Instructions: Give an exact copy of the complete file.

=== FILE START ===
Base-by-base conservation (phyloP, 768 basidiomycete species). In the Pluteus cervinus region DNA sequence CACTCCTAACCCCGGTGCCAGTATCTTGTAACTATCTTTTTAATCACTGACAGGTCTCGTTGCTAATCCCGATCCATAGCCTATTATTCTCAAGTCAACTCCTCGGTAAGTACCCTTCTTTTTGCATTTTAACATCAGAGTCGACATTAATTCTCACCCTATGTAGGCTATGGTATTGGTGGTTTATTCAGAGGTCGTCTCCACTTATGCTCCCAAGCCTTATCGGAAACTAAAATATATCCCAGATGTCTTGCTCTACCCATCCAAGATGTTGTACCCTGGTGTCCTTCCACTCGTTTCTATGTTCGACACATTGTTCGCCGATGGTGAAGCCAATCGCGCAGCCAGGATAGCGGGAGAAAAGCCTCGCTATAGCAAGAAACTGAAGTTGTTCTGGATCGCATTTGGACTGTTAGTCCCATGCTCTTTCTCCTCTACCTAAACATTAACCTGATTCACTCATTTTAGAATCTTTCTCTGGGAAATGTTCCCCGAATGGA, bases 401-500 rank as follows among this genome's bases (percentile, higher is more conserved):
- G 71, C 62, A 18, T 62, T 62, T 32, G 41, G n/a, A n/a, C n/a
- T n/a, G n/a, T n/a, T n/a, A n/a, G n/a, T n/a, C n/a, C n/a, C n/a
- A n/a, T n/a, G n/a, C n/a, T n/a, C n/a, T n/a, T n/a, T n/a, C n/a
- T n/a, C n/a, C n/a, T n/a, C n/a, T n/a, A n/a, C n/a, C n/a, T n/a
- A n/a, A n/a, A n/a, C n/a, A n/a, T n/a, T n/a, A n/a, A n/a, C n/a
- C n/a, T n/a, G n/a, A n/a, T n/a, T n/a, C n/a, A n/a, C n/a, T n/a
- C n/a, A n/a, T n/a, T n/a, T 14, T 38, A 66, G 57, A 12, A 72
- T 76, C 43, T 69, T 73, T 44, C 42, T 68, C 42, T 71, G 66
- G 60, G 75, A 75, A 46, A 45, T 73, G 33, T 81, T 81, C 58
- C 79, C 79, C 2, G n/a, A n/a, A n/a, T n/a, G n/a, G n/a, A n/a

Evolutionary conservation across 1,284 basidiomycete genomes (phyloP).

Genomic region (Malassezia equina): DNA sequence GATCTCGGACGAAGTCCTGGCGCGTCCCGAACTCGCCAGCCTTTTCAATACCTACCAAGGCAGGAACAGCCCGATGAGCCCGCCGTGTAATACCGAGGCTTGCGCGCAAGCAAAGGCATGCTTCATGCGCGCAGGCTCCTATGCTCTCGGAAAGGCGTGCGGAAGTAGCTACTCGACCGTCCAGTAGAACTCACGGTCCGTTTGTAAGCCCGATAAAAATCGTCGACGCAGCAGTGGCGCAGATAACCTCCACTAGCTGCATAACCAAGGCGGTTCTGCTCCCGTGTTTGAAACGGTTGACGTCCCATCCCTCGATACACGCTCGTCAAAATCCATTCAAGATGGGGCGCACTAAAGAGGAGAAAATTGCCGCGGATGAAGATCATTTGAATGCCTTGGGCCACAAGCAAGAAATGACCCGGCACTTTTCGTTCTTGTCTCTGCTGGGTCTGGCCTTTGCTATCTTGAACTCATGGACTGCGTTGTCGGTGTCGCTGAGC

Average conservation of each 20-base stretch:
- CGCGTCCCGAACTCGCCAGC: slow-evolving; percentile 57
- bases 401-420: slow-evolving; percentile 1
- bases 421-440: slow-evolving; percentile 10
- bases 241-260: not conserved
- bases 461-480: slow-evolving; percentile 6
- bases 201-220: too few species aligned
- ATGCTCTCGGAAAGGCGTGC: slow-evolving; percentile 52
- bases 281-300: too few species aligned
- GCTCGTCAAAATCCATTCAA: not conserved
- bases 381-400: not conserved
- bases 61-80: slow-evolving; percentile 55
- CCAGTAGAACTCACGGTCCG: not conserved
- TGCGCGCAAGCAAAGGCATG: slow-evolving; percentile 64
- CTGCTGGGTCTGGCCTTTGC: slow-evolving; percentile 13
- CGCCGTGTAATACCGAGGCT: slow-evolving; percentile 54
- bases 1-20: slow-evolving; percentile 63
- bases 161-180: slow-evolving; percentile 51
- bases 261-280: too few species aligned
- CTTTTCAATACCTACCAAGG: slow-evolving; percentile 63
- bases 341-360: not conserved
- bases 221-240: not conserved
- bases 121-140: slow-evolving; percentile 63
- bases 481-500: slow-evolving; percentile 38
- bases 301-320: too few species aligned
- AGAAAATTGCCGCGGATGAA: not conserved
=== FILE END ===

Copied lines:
Base-by-base conservation (phyloP, 768 basidiomycete species). In the Pluteus cervinus region DNA sequence CACTCCTAACCCCGGTGCCAGTATCTTGTAACTATCTTTTTAATCACTGACAGGTCTCGTTGCTAATCCCGATCCATAGCCTATTATTCTCAAGTCAACTCCTCGGTAAGTACCCTTCTTTTTGCATTTTAACATCAGAGTCGACATTAATTCTCACCCTATGTAGGCTATGGTATTGGTGGTTTATTCAGAGGTCGTCTCCACTTATGCTCCCAAGCCTTATCGGAAACTAAAATATATCCCAGATGTCTTGCTCTACCCATCCAAGATGTTGTACCCTGGTGTCCTTCCACTCGTTTCTATGTTCGACACATTGTTCGCCGATGGTGAAGCCAATCGCGCAGCCAGGATAGCGGGAGAAAAGCCTCGCTATAGCAAGAAACTGAAGTTGTTCTGGATCGCATTTGGACTGTTAGTCCCATGCTCTTTCTCCTCTACCTAAACATTAACCTGATTCACTCATTTTAGAATCTTTCTCTGGGAAATGTTCCCCGAATGGA, bases 401-500 rank as follows among this genome's bases (percentile, higher is more conserved):
- G 71, C 62, A 18, T 62, T 62, T 32, G 41, G n/a, A n/a, C n/a
- T n/a, G n/a, T n/a, T n/a, A n/a, G n/a, T n/a, C n/a, C n/a, C n/a
- A n/a, T n/a, G n/a, C n/a, T n/a, C n/a, T n/a, T n/a, T n/a, C n/a
- T n/a, C n/a, C n/a, T n/a, C n/a, T n/a, A n/a, C n/a, C n/a, T n/a
- A n/a, A n/a, A n/a, C n/a, A n/a, T n/a, T n/a, A n/a, A n/a, C n/a
- C n/a, T n/a, G n/a, A n/a, T n/a, T n/a, C n/a, A n/a, C n/a, T n/a
- C n/a, A n/a, T n/a, T n/a, T 14, T 38, A 66, G 57, A 12, A 72
- T 76, C 43, T 69, T 73, T 44, C 42, T 68, C 42, T 71, G 66
- G 60, G 75, A 75, A 46, A 45, T 73, G 33, T 81, T 81, C 58
- C 79, C 79, C 2, G n/a, A n/a, A n/a, T n/a, G n/a, G n/a, A n/a

Evolutionary conservation across 1,284 basidiomycete genomes (phyloP).

Genomic region (Malassezia equina): DNA sequence GATCTCGGACGAAGTCCTGGCGCGTCCCGAACTCGCCAGCCTTTTCAATACCTACCAAGGCAGGAACAGCCCGATGAGCCCGCCGTGTAATACCGAGGCTTGCGCGCAAGCAAAGGCATGCTTCATGCGCGCAGGCTCCTATGCTCTCGGAAAGGCGTGCGGAAGTAGCTACTCGACCGTCCAGTAGAACTCACGGTCCGTTTGTAAGCCCGATAAAAATCGTCGACGCAGCAGTGGCGCAGATAACCTCCACTAGCTGCATAACCAAGGCGGTTCTGCTCCCGTGTTTGAAACGGTTGACGTCCCATCCCTCGATACACGCTCGTCAAAATCCATTCAAGATGGGGCGCACTAAAGAGGAGAAAATTGCCGCGGATGAAGATCATTTGAATGCCTTGGGCCACAAGCAAGAAATGACCCGGCACTTTTCGTTCTTGTCTCTGCTGGGTCTGGCCTTTGCTATCTTGAACTCATGGACTGCGTTGTCGGTGTCGCTGAGC

Average conservation of each 20-base stretch:
- CGCGTCCCGAACTCGCCAGC: slow-evolving; percentile 57
- bases 401-420: slow-evolving; percentile 1
- bases 421-440: slow-evolving; percentile 10
- bases 241-260: not conserved
- bases 461-480: slow-evolving; percentile 6
- bases 201-220: too few species aligned
- ATGCTCTCGGAAAGGCGTGC: slow-evolving; percentile 52
- bases 281-300: too few species aligned
- GCTCGTCAAAATCCATTCAA: not conserved
- bases 381-400: not conserved
- bases 61-80: slow-evolving; percentile 55
- CCAGTAGAACTCACGGTCCG: not conserved
- TGCGCGCAAGCAAAGGCATG: slow-evolving; percentile 64
- CTGCTGGGTCTGGCCTTTGC: slow-evolving; percentile 13
- CGCCGTGTAATACCGAGGCT: slow-evolving; percentile 54
- bases 1-20: slow-evolving; percentile 63
- bases 161-180: slow-evolving; percentile 51
- bases 261-280: too few species aligned
- CTTTTCAATACCTACCAAGG: slow-evolving; percentile 63
- bases 341-360: not conserved
- bases 221-240: not conserved
- bases 121-140: slow-evolving; percentile 63
- bases 481-500: slow-evolving; percentile 38
- bases 301-320: too few species aligned
- AGAAAATTGCCGCGGATGAA: not conserved